Many homeowners will start with a web search. There are numerous sites that will give you information concerning termites, termite treating methods, and product ratings. We recommend that you speak with your neighbors, friends, and co-workers first. Most everyone knows someone in North Texas that has had a home with termite problems. Secondly, solicit several bids and compare. Do not let price or the salesperson make the decision for you. There are no “pie in the sky” treatment methods. Termites are tenacious, and require a thorough initial treatment and follow-up to insure that they are no longer a problem. Become familiar with “Conducive Conditions” in and around your home that can encourage termite infestation or re-infestation. Understand ”Conducive Conditions”, and correct them prior to an infestation. It can greatly enhance your protection; can save you a lot of money, and frustration. If you find or suspect that your home has termites, do not self-treat with over the counter baits. The termites must be terminated from the structure first. Let the Label be your guide. Read it and ask questions. A properly treated home is your best means for effective termite control. Remember, it is the technician treating your home, who puts down the termiticide in the right places, and at the proper rate, not the salesperson.
Building a new home, or adding on to an existing one? Think Termites! Ensure you have it properly pre-treated.
A subterranean termite infestation begins when warm temperatures and heavy rainfall trigger an established colony to send out a swarm of winged termites. Swarms consist of winged reproductive males and females. Subterranean termite colonies are usually active for three to five years before winged reproductives appear. Winged, reproductive termites are frequently mistaken for flying ants, but are smaller than ants and have straight, rather than bent, antennae. Termite swarmers have four wings that are all the same size. Ant swarmers have two large wings in front and two smaller wings behind. After mating, swarmer termites land and shed their wings, leaving them in piles that resemble fish scales. If there are piles of wings on windowsills of your home, check to see if they are all the same size. They could be termite wings especially if they are all the same size.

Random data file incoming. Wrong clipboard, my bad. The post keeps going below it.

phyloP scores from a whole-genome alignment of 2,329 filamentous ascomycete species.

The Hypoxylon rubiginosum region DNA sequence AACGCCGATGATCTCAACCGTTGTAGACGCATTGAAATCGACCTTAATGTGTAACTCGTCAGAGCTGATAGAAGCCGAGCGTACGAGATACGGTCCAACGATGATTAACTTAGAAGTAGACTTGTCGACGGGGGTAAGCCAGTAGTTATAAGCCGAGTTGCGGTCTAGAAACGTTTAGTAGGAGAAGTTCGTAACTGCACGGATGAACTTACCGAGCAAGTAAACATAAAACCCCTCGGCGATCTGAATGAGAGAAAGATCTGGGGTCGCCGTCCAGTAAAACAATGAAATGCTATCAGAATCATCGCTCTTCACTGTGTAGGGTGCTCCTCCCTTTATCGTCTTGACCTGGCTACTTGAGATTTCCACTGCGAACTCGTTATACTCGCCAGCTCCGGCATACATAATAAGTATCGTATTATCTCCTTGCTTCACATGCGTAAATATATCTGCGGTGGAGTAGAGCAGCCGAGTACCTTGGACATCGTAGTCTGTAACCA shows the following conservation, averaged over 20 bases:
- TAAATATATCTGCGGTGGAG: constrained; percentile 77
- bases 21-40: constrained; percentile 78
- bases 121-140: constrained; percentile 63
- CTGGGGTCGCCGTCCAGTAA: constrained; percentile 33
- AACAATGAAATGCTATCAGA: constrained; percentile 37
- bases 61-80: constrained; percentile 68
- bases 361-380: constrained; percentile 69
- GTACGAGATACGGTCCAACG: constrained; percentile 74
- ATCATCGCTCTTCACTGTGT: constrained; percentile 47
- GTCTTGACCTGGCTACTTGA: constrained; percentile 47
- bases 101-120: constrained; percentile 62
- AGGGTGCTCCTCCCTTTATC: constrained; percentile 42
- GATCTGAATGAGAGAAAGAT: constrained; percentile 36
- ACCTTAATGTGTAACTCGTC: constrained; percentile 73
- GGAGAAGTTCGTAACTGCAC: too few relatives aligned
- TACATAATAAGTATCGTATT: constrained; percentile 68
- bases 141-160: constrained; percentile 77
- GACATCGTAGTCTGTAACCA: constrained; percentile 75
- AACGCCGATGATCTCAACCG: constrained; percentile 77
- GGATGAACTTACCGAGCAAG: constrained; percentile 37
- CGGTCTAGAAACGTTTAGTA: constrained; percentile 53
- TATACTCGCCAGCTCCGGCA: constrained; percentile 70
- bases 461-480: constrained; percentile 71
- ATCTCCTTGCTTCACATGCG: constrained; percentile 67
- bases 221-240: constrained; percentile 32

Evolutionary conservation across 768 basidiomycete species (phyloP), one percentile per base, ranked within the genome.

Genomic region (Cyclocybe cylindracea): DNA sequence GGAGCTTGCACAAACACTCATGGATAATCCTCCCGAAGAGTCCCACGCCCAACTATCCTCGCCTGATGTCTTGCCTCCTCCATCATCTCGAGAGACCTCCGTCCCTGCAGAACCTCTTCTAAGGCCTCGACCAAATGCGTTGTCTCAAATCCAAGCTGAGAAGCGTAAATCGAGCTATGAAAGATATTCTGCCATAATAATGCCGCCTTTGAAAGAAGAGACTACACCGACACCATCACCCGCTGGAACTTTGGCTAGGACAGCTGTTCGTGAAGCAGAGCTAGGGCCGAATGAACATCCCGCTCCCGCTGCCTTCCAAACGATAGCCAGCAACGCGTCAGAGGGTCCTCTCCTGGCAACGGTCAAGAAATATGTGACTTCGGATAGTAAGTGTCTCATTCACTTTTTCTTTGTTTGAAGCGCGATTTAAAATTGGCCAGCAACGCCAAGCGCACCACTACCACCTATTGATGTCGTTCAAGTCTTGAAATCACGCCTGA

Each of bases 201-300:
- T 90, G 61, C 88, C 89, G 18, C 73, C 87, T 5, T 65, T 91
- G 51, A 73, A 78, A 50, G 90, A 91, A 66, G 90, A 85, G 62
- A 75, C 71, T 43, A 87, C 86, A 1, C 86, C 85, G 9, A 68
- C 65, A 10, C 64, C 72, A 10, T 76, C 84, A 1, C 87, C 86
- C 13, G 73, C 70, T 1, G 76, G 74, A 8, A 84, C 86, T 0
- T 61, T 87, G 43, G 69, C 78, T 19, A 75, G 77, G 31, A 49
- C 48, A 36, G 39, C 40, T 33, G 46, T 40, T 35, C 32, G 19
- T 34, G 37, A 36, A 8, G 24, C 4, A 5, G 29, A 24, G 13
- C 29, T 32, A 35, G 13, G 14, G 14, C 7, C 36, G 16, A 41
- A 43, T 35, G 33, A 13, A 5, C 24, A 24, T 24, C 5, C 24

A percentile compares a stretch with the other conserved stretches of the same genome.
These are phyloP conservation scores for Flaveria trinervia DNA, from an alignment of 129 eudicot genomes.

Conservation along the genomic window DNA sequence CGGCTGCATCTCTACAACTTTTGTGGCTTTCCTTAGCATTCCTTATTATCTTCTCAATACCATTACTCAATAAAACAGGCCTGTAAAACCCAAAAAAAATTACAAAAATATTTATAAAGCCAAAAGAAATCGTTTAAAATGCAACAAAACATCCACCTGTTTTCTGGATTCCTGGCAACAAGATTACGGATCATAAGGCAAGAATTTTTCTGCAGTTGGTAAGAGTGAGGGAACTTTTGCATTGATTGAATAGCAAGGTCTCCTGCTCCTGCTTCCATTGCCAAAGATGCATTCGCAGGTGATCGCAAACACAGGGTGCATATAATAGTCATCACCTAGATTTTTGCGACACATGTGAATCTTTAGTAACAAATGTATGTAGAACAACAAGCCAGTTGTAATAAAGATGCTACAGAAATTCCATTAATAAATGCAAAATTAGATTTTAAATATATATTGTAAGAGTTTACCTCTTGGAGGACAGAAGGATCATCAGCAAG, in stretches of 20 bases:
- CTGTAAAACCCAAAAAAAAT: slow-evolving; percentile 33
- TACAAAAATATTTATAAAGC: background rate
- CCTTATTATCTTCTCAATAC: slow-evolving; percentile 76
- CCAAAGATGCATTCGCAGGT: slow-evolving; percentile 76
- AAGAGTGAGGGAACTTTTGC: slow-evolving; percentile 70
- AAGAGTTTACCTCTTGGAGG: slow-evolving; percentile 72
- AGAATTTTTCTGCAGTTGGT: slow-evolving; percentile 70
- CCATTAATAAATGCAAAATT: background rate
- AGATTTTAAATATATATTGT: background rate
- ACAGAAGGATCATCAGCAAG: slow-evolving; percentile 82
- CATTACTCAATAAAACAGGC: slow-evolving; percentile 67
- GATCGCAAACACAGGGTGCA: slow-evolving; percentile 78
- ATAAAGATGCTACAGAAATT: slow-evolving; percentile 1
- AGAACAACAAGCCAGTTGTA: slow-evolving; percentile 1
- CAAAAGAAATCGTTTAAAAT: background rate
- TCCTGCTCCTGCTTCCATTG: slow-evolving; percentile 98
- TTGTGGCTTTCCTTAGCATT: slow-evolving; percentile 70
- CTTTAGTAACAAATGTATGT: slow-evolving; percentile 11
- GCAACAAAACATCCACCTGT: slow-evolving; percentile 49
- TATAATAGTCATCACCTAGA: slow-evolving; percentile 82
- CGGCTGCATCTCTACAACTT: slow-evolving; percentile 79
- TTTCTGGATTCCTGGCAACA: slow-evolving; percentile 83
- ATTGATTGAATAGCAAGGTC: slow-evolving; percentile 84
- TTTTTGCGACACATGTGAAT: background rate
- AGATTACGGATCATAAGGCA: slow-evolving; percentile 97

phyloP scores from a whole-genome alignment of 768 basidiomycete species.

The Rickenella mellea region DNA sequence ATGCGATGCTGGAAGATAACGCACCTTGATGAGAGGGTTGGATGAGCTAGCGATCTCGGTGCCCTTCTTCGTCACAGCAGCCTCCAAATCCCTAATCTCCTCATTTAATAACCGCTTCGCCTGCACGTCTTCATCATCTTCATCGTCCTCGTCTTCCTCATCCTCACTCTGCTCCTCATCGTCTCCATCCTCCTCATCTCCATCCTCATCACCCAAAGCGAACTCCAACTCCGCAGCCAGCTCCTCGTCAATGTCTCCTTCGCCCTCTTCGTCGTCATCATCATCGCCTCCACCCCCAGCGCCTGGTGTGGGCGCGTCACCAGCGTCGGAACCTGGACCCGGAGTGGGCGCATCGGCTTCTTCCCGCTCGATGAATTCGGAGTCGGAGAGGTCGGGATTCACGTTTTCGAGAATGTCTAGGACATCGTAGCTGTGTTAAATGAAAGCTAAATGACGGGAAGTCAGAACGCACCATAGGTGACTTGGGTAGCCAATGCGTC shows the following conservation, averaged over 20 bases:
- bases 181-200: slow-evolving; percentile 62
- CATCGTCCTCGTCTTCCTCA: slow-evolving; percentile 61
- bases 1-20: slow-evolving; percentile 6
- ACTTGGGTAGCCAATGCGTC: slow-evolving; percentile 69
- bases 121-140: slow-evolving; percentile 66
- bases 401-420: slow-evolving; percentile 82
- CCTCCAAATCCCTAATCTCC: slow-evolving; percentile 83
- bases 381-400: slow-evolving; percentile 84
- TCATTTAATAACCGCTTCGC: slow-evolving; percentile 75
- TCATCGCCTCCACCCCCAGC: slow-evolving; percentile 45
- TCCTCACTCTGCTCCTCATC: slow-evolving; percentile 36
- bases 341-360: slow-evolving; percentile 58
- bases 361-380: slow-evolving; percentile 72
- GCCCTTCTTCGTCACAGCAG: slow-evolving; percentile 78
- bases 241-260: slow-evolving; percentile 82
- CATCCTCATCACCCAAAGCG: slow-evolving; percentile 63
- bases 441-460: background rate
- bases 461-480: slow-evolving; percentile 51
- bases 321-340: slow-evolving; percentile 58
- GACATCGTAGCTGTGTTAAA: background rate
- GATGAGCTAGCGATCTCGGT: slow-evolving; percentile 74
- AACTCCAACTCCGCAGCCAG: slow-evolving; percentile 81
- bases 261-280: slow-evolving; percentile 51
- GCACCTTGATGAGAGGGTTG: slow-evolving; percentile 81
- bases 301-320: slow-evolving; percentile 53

Each year we receive hundreds of calls in the spring and fall from people who are concerned they have termites swarming. In some cases the winged culprit is a swarming ant.
The bodies of termite swarmers are black while ant swarmers may be brown, black or red. Termite swarmers are typically much smaller than ant swarmers and have a much shorter life span out of the soil. In addition, termite swarmers have straight antennae, no constriction at the waist and both pairs of wings are equal in size.
If you are still unsure what insect you have found, give us a call or send us an E-mail. We can set an appointment to have one of our termite professionals help you determine if you have termites or any other infestation.
Termite reproductives form new colonies through “swarming”. The swarming termites develop during winter months. Usually in the spring during warm and humid weather, worker termites will build special tubes called “swarming castles” and prod the swarmers out for mating.
Swarming typically last for around 30 minutes. Although these reproductive termites are a nuisance, they are actually doing homeowners a favor. In many cases, swarming termites are the first signs that a home is infested with termites.
Because termites can destroy wood completely out of our sight year round, these winged termites are an important signal. Swarmers do not cause any damage. Their purpose is to start new colonies. Indoor swarmers will die within a few hours therefore we do not recommend the use of pesticides. You should wait until they die, then you can sweep or vacuum them up. Very seldom are indoor swarmers successful in starting a new colony (termites must find sufficient moisture inside the structure).
Sometimes termites swarm inside your home just briefly, die and then you do not see them again. Some people make the mistake of thinking the termites went away or maybe the pesticide they sprayed where the swarmers were emerging solved the problem. Sorry to say it is not that easy.
Swarmers only emerge briefly during the right environmental (temperature, light and moisture) conditions. You may not see them again until the next year. However, the worker termites in the colony will still be feeding on your home if they are present like the swarmers suggest.